Good responses by everyone on this thread, especially Ian McColgin, with his hands on experiences with the various immersion and floatation wear on the market today!

    Take Care,
    Mike

  16. #16
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    Default Re: The Truth About Cold Water

    JD , I found the article I was looking for.
    http://gcaptain.com/truth-cold-water...Captain.com%29 .
    It approaches the subject from a rescuers point of view.
    And yes , an infrmative thread , thanks to all.
    Regards Rob J.

  17. #17
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    Default Re: The Truth About Cold Water

    Portland, thanks a nice addition to the thread.

    JD
    Senior Ole Salt # 650

  18. #18
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    Default Re: The Truth About Cold Water

    I'm just glad to be able to make a worthwhile contribution JD.
    Its an important subject , that should be seriously addressed.
    Regards Rob J.

  19. #19

    Default Re: The Truth About Cold Water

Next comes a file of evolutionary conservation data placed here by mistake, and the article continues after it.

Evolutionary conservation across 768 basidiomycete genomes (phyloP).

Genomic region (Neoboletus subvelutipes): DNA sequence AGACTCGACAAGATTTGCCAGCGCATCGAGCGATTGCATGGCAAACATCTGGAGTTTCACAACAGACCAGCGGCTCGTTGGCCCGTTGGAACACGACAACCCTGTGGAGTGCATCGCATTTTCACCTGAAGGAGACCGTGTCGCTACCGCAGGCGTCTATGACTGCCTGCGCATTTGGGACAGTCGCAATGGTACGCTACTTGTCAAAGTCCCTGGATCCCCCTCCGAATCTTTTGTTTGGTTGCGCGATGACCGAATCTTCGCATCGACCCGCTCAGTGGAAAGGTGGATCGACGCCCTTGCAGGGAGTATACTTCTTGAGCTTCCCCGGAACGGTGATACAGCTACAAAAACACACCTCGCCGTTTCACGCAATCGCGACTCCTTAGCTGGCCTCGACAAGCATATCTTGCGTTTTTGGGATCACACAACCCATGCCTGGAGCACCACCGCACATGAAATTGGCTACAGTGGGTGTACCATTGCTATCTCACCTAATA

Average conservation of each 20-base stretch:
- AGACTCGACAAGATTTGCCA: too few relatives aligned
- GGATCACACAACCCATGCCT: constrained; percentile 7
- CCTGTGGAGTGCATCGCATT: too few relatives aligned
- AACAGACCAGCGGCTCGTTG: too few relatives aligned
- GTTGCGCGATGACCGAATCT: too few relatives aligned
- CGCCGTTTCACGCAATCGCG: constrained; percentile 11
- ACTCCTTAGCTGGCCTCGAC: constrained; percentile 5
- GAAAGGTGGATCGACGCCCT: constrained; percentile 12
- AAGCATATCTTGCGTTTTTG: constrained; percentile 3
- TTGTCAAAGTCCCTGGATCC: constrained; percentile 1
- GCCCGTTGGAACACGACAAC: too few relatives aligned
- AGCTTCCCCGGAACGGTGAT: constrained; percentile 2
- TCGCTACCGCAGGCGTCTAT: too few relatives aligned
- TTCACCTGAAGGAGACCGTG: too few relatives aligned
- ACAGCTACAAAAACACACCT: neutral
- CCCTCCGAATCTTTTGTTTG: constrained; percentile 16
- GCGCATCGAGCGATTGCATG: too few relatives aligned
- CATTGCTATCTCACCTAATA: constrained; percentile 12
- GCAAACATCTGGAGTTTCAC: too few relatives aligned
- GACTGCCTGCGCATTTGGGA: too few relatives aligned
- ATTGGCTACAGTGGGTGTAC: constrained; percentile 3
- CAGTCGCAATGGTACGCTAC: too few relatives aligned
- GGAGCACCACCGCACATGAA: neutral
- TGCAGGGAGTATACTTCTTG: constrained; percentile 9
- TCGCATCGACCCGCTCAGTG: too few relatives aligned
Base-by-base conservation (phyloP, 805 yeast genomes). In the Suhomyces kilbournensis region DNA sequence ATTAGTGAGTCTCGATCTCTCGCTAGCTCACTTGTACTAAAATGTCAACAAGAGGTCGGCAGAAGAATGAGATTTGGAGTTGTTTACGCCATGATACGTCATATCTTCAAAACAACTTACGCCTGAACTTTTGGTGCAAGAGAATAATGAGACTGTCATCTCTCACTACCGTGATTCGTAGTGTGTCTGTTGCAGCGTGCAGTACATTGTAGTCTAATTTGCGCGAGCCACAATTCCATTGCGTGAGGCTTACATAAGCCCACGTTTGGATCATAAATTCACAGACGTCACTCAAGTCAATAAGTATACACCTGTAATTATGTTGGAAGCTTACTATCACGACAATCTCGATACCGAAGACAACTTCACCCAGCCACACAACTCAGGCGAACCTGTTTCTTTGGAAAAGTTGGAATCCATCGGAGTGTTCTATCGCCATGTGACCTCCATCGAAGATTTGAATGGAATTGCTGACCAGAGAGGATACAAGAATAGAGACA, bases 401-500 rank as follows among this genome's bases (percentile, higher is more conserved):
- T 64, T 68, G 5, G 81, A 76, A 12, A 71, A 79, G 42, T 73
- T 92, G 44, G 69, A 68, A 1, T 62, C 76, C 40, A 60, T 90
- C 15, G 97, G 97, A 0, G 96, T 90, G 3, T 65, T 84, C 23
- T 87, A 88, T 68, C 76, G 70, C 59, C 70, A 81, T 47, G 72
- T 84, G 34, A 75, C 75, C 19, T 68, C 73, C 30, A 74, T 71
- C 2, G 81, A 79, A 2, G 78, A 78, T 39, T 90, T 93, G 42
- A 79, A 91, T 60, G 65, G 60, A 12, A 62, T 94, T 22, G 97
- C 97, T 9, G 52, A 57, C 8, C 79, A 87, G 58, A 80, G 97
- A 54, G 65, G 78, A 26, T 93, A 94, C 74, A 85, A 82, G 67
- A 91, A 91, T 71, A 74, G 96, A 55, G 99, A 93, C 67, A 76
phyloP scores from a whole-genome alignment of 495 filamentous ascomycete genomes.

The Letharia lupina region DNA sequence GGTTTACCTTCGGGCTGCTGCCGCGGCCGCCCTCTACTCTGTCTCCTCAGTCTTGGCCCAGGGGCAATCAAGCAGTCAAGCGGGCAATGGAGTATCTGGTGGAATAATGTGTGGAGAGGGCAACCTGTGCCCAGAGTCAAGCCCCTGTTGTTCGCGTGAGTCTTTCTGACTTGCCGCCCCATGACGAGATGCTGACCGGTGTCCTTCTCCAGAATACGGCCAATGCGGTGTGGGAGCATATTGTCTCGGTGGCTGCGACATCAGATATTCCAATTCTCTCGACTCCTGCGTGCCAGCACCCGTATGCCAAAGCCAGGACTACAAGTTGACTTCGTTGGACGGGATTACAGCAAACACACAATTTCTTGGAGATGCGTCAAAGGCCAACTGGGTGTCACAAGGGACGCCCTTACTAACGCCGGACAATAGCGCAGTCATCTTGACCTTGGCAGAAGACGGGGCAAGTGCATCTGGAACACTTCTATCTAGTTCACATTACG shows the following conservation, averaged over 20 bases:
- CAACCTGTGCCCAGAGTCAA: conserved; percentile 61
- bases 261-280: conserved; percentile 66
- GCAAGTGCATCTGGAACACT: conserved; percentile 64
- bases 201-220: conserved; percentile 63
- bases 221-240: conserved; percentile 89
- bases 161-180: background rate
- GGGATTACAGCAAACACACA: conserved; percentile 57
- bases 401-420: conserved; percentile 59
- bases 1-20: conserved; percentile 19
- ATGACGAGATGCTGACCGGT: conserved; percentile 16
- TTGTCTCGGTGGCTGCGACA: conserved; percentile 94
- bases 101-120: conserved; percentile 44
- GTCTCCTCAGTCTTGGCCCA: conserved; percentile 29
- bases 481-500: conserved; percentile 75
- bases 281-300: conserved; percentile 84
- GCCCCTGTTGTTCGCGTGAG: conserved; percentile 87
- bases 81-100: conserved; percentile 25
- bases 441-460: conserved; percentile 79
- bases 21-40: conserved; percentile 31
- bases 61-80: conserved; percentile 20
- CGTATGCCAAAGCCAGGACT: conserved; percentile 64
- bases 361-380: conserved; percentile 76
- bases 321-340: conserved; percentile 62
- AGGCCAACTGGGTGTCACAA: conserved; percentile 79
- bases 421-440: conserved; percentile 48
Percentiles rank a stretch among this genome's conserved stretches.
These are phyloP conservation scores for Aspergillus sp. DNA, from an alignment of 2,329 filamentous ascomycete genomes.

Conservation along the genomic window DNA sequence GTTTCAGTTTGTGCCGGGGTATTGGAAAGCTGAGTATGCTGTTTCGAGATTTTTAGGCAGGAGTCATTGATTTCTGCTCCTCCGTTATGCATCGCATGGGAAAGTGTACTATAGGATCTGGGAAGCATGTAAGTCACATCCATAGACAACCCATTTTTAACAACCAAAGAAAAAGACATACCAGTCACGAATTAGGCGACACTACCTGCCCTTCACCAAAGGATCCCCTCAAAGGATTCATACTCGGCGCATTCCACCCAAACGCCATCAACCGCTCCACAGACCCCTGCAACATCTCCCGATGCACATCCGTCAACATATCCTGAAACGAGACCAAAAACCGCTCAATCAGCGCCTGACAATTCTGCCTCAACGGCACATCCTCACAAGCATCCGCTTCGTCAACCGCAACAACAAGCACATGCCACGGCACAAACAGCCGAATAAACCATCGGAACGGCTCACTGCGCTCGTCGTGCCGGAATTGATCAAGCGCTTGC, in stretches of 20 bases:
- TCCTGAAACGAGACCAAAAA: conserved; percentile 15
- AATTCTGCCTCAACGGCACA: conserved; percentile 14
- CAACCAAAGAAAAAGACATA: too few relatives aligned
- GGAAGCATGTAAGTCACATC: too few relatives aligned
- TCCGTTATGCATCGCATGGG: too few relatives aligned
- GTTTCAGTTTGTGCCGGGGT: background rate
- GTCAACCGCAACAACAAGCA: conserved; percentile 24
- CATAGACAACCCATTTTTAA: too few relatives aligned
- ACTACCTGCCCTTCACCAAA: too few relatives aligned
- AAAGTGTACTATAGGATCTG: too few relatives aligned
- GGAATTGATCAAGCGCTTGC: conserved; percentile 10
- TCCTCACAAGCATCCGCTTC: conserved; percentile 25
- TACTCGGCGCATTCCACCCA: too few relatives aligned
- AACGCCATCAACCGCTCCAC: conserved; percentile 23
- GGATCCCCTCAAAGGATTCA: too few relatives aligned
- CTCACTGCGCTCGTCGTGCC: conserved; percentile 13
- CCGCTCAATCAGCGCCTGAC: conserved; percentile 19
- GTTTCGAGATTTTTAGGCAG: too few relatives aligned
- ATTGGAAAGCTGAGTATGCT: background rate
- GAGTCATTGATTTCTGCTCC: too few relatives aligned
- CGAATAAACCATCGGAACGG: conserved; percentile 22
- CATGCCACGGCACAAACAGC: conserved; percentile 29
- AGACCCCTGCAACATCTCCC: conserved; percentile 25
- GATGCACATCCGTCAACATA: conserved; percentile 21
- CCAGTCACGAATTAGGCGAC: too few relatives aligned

Hello! I was browsing through threads and came upon your discussion. I thought I'd throw in something from my own experience in cold water paddling. When I was in school there weren't any drysuits yet. We used wetsuits. Later came drytops. Finally they invented drysuits and I always wanted one but was too poor to own one. I skrimped and purchased a good drytop with a neoprene waist band and used that with a quarter inch farmer john wetsuit. Now I'm not near as poor as I used to be and own a drysuit. I find though that for most purposes I prefer a farmer john with a drytop. Being a cold water diver I am confident that this arrangement is sufficient for most conditions, after all it works while diving where I am totally immersed in cold water. I once wrecked my Lightning in a storm at Lake Tahoe in the spring. The water was in the high 30s or low 40s. I spent over two hours in the water and was quite comfy. I use quality poly underwear under lycra2 wetsuit. I like this arrangement because it has so much flexibility. I can take off the drytop if it gets really warm and strip off some layers. If I'm in the cockpit of a boat I may take off all the tops and peel the Farmer John down to the waist. It also gives a lot of cushion when bumping around in a small boat. You can tear a hole in the wetsuit and it does'nt make much difference. In the summer I switch to a 3mm farmer john. If you wear water boots or shoes this is good for jumping in the water when you get to the beach, don't need waders or anything. I do use the drysuit for extreme weather but it feels a little restrictive being accustomed to the other arrangement. If you're not used to wearing wetsuits it may take some getting used to but for me I can wear this all day and feel very cozy. If some safety gear is very uncomfortable or inconvenient chances are you'll be tempted to forgo using it. The law of averages will get you!